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How safe are outpatient surgery centers?

Written by Diane Archer

Medicare now covers surgeries in some 5,500 outpatient surgical centers. Patients often like receiving care from these surgical centers because they say they are often more convenient than hospitals, they don’t have to wait as long for treatment and they get more personalized care. And, according to Consumer Reports, about 54 million surgeries are performed each year at these facilities. The question remains are they as safe as hospitals?

Lisa McGiffert, who runs the Safe Patient Project at Consumer Reports questions their safety. Outpatient surgery centers like hospitals are breeding grounds for bacteria that can cause serious infections if the facilities are not kept clean. But, these centers tend not to be as tightly regulated or monitored to the same degree as hospitals. So, it’s not possible to know as much about what’s going on inside them.

In addition, these centers may not have the safety equipment available at a hospital in case of an emergency such as a defibrillator and other lifesaving equipment. Moreover, they may not have staff with the level of training and skills to handle an emergency that are on hand in hospitals.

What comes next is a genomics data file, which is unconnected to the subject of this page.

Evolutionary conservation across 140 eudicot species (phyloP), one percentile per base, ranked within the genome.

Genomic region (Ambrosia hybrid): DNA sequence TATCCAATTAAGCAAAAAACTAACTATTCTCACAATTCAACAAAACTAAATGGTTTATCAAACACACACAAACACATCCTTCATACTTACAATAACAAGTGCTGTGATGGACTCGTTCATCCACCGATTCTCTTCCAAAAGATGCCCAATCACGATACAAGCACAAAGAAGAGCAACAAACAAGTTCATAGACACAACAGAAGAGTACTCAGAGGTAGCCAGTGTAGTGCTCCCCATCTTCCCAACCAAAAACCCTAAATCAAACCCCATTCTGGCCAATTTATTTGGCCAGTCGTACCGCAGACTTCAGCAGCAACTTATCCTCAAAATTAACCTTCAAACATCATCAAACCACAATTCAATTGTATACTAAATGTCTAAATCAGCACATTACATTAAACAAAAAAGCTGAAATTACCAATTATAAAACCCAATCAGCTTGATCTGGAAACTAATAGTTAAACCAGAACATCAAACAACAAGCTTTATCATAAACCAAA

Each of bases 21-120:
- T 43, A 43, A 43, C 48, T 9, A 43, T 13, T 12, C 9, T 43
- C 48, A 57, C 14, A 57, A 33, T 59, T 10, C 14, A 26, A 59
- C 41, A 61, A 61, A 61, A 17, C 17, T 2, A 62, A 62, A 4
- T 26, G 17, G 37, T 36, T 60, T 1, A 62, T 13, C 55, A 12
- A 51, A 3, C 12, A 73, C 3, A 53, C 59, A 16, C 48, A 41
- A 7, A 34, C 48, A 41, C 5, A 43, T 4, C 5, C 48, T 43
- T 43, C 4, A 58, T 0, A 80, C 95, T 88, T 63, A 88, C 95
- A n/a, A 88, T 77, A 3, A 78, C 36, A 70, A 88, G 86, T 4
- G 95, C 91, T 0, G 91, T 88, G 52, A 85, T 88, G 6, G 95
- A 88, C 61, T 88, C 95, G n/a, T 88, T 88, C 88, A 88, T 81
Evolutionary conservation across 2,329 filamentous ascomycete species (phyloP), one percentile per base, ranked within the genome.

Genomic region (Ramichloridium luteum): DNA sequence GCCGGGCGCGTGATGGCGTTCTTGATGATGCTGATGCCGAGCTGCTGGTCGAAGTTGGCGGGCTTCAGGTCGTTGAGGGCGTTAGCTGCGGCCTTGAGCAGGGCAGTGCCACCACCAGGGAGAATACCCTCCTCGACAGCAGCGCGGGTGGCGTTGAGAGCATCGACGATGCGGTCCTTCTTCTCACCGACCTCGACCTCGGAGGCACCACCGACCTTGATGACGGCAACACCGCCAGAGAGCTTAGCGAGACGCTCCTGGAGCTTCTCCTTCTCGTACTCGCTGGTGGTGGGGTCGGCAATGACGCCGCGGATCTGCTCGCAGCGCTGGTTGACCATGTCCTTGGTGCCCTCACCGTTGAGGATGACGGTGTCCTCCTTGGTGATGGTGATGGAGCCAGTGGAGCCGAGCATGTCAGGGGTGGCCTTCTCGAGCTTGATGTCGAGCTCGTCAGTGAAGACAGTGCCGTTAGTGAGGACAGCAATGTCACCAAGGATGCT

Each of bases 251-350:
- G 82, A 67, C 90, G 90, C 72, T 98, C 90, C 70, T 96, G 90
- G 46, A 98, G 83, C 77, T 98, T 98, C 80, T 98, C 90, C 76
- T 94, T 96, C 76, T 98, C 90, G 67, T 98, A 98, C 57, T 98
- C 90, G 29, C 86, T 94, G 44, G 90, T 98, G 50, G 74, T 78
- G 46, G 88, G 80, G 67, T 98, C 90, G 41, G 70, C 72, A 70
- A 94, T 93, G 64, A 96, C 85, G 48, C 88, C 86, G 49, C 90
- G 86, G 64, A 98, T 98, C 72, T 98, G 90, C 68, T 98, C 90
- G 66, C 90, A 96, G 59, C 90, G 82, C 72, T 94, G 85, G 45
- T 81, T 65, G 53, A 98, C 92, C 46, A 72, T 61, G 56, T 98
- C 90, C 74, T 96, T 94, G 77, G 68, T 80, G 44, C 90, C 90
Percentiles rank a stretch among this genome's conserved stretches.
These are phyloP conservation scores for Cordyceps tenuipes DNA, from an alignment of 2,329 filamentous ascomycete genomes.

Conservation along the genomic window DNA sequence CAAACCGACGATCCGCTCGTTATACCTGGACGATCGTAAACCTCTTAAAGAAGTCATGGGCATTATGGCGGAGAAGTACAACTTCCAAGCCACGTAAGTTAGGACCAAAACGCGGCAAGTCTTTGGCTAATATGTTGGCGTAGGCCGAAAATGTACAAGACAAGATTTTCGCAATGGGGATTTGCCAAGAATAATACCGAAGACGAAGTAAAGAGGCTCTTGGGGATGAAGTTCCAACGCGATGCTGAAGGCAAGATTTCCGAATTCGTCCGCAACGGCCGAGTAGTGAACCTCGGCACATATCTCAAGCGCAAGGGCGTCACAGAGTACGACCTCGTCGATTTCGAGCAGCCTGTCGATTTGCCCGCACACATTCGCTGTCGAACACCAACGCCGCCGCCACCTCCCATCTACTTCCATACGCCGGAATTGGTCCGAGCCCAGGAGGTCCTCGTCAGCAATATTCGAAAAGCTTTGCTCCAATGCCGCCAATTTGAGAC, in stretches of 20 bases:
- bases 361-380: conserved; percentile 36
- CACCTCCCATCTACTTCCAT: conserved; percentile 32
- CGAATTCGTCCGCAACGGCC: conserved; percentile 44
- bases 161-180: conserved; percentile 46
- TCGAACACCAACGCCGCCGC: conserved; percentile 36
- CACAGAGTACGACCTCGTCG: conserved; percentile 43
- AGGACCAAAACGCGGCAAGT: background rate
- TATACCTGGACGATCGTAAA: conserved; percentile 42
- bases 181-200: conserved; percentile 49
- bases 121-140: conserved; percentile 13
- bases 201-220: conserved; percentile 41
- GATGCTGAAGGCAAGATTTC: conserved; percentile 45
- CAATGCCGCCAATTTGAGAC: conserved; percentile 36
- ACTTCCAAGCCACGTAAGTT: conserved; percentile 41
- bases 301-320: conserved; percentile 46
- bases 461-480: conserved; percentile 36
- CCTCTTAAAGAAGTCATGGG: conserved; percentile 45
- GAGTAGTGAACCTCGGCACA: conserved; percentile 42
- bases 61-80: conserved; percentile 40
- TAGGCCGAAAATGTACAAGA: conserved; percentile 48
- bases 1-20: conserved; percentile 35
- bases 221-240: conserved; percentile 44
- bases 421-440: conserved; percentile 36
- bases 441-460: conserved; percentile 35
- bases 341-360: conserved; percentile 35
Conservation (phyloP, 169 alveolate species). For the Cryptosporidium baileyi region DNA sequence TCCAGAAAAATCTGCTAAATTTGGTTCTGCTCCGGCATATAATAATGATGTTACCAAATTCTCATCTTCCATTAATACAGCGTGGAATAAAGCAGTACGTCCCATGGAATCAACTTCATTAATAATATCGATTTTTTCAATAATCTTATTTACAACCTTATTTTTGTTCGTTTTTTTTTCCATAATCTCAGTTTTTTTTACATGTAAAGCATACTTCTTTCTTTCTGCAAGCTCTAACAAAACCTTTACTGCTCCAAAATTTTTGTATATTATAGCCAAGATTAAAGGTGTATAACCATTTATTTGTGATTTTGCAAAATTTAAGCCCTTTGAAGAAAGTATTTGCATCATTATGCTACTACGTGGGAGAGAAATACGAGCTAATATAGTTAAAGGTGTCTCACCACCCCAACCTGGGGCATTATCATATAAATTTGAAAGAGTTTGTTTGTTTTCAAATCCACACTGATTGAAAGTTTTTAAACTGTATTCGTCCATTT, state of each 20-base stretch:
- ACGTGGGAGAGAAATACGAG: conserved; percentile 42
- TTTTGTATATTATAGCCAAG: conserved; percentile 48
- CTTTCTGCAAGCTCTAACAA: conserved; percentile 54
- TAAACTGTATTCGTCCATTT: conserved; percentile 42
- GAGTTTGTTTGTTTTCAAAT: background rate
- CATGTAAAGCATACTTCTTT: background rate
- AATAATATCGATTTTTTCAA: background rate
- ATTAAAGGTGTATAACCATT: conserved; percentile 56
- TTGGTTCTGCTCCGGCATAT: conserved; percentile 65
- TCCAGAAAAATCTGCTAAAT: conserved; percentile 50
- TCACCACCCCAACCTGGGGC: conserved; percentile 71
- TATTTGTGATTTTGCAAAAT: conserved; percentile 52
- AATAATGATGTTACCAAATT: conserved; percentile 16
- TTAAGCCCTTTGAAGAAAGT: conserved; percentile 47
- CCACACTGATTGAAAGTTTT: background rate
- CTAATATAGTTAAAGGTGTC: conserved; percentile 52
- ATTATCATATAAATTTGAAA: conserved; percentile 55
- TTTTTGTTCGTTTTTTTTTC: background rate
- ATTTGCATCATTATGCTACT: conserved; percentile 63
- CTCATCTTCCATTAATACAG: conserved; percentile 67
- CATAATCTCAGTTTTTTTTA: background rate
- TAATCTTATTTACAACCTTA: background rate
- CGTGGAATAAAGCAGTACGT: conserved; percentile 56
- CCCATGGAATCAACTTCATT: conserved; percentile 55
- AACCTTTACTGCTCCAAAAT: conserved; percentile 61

Before getting care at an outpatient surgery center, do some research. Try to learn about the center’s infection rates. Make sure that the center is accredited, that your surgeon has experience with the procedure you are getting and that your anesthesiologist is board-certified.

Right now, it may be hard to find good data on outpatient surgery centers. We should expect it over time. If you have a serious health condition, you may be better off getting your surgery in a hospital, because they are better equipped to address complications. (You should also choose your doctors carefully.)

We are beginning to see more data rating hospitals, surgeons and doctors on a number of different metrics, including patient safety data from Consumer Reports.

If you get treated in an ambulatory surgical center, be sure you understand what will happen after you leave. Leaving has its own set of risks if you are not prepared.

The Agency for Healthcare Research and Quality is currently funding a 12-month patient safety program in which outpatient surgical centers can participate. And in 2014, Medicare began asking these centers for reports on quality, providing payment increases for those centers that comply.

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  • One of the real drawbacks to ambulatory surgical centers is that, in the event of a complication, an ambulance ride is required to get the patient to an acute care facility. If the surgery is done inpatient, the patient is already there and just a gurney ride from further help. You can’t wheel a patient on a gurney across a parking lot.

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